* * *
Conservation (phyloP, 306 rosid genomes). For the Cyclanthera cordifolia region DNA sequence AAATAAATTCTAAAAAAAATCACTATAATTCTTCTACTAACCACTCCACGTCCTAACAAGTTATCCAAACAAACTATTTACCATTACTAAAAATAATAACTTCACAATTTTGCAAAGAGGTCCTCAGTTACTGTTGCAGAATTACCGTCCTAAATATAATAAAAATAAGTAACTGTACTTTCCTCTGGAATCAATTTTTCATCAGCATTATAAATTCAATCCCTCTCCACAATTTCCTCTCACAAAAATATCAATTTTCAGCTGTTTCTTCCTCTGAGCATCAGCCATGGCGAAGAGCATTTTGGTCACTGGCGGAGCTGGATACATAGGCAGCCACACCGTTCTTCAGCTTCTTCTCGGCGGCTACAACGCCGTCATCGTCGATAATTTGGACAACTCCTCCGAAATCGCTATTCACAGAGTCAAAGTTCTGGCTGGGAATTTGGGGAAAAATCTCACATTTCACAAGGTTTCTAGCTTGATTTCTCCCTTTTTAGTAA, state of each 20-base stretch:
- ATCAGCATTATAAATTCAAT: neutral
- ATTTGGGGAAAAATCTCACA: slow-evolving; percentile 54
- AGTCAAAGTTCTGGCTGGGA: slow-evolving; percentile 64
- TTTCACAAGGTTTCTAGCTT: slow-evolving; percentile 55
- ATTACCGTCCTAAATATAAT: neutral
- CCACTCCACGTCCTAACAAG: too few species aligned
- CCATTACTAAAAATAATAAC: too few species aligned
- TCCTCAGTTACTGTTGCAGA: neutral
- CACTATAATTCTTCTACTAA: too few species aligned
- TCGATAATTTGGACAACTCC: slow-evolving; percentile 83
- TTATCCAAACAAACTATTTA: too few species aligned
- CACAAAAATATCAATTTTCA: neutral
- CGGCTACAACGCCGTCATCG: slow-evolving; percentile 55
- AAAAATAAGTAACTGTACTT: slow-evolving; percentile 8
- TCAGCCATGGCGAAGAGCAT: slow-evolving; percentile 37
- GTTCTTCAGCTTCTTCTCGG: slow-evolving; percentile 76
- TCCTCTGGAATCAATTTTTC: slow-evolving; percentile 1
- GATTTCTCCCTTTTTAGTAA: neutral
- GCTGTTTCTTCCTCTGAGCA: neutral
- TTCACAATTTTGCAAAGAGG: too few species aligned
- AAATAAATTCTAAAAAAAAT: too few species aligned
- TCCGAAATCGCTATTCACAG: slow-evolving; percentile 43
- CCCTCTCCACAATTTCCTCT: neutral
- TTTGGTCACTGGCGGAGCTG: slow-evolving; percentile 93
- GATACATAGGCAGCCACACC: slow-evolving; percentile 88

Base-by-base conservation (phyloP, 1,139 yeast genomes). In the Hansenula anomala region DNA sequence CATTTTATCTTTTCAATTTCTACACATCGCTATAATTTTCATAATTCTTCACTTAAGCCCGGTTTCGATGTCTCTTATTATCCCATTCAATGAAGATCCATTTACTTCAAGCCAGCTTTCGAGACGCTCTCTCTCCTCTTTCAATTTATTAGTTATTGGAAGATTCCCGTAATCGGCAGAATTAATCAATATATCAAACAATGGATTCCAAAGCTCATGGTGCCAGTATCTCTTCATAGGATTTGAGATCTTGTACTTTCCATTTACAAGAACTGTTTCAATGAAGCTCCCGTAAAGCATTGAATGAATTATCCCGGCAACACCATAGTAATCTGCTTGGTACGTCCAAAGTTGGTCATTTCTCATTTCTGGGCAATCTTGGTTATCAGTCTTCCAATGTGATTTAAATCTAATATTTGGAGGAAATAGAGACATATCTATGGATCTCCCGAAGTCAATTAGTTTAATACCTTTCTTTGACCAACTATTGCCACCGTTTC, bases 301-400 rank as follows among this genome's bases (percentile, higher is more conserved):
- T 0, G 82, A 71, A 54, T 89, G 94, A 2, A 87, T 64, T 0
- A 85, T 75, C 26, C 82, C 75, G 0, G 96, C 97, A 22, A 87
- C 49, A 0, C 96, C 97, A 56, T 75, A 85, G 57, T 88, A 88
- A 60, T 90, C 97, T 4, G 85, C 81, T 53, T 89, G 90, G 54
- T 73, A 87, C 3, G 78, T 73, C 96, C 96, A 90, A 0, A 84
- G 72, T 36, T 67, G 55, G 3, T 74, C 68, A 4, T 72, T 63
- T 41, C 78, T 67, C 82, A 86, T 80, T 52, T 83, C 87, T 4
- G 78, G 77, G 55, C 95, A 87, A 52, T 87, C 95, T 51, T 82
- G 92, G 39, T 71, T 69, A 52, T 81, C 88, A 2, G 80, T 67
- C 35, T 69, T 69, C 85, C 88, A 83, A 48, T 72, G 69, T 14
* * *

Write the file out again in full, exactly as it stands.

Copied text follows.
Conservation (phyloP, 306 rosid genomes). For the Cyclanthera cordifolia region DNA sequence AAATAAATTCTAAAAAAAATCACTATAATTCTTCTACTAACCACTCCACGTCCTAACAAGTTATCCAAACAAACTATTTACCATTACTAAAAATAATAACTTCACAATTTTGCAAAGAGGTCCTCAGTTACTGTTGCAGAATTACCGTCCTAAATATAATAAAAATAAGTAACTGTACTTTCCTCTGGAATCAATTTTTCATCAGCATTATAAATTCAATCCCTCTCCACAATTTCCTCTCACAAAAATATCAATTTTCAGCTGTTTCTTCCTCTGAGCATCAGCCATGGCGAAGAGCATTTTGGTCACTGGCGGAGCTGGATACATAGGCAGCCACACCGTTCTTCAGCTTCTTCTCGGCGGCTACAACGCCGTCATCGTCGATAATTTGGACAACTCCTCCGAAATCGCTATTCACAGAGTCAAAGTTCTGGCTGGGAATTTGGGGAAAAATCTCACATTTCACAAGGTTTCTAGCTTGATTTCTCCCTTTTTAGTAA, state of each 20-base stretch:
- ATCAGCATTATAAATTCAAT: neutral
- ATTTGGGGAAAAATCTCACA: slow-evolving; percentile 54
- AGTCAAAGTTCTGGCTGGGA: slow-evolving; percentile 64
- TTTCACAAGGTTTCTAGCTT: slow-evolving; percentile 55
- ATTACCGTCCTAAATATAAT: neutral
- CCACTCCACGTCCTAACAAG: too few species aligned
- CCATTACTAAAAATAATAAC: too few species aligned
- TCCTCAGTTACTGTTGCAGA: neutral
- CACTATAATTCTTCTACTAA: too few species aligned
- TCGATAATTTGGACAACTCC: slow-evolving; percentile 83
- TTATCCAAACAAACTATTTA: too few species aligned
- CACAAAAATATCAATTTTCA: neutral
- CGGCTACAACGCCGTCATCG: slow-evolving; percentile 55
- AAAAATAAGTAACTGTACTT: slow-evolving; percentile 8
- TCAGCCATGGCGAAGAGCAT: slow-evolving; percentile 37
- GTTCTTCAGCTTCTTCTCGG: slow-evolving; percentile 76
- TCCTCTGGAATCAATTTTTC: slow-evolving; percentile 1
- GATTTCTCCCTTTTTAGTAA: neutral
- GCTGTTTCTTCCTCTGAGCA: neutral
- TTCACAATTTTGCAAAGAGG: too few species aligned
- AAATAAATTCTAAAAAAAAT: too few species aligned
- TCCGAAATCGCTATTCACAG: slow-evolving; percentile 43
- CCCTCTCCACAATTTCCTCT: neutral
- TTTGGTCACTGGCGGAGCTG: slow-evolving; percentile 93
- GATACATAGGCAGCCACACC: slow-evolving; percentile 88

Base-by-base conservation (phyloP, 1,139 yeast genomes). In the Hansenula anomala region DNA sequence CATTTTATCTTTTCAATTTCTACACATCGCTATAATTTTCATAATTCTTCACTTAAGCCCGGTTTCGATGTCTCTTATTATCCCATTCAATGAAGATCCATTTACTTCAAGCCAGCTTTCGAGACGCTCTCTCTCCTCTTTCAATTTATTAGTTATTGGAAGATTCCCGTAATCGGCAGAATTAATCAATATATCAAACAATGGATTCCAAAGCTCATGGTGCCAGTATCTCTTCATAGGATTTGAGATCTTGTACTTTCCATTTACAAGAACTGTTTCAATGAAGCTCCCGTAAAGCATTGAATGAATTATCCCGGCAACACCATAGTAATCTGCTTGGTACGTCCAAAGTTGGTCATTTCTCATTTCTGGGCAATCTTGGTTATCAGTCTTCCAATGTGATTTAAATCTAATATTTGGAGGAAATAGAGACATATCTATGGATCTCCCGAAGTCAATTAGTTTAATACCTTTCTTTGACCAACTATTGCCACCGTTTC, bases 301-400 rank as follows among this genome's bases (percentile, higher is more conserved):
- T 0, G 82, A 71, A 54, T 89, G 94, A 2, A 87, T 64, T 0
- A 85, T 75, C 26, C 82, C 75, G 0, G 96, C 97, A 22, A 87
- C 49, A 0, C 96, C 97, A 56, T 75, A 85, G 57, T 88, A 88
- A 60, T 90, C 97, T 4, G 85, C 81, T 53, T 89, G 90, G 54
- T 73, A 87, C 3, G 78, T 73, C 96, C 96, A 90, A 0, A 84
- G 72, T 36, T 67, G 55, G 3, T 74, C 68, A 4, T 72, T 63
- T 41, C 78, T 67, C 82, A 86, T 80, T 52, T 83, C 87, T 4
- G 78, G 77, G 55, C 95, A 87, A 52, T 87, C 95, T 51, T 82
- G 92, G 39, T 71, T 69, A 52, T 81, C 88, A 2, G 80, T 67
- C 35, T 69, T 69, C 85, C 88, A 83, A 48, T 72, G 69, T 14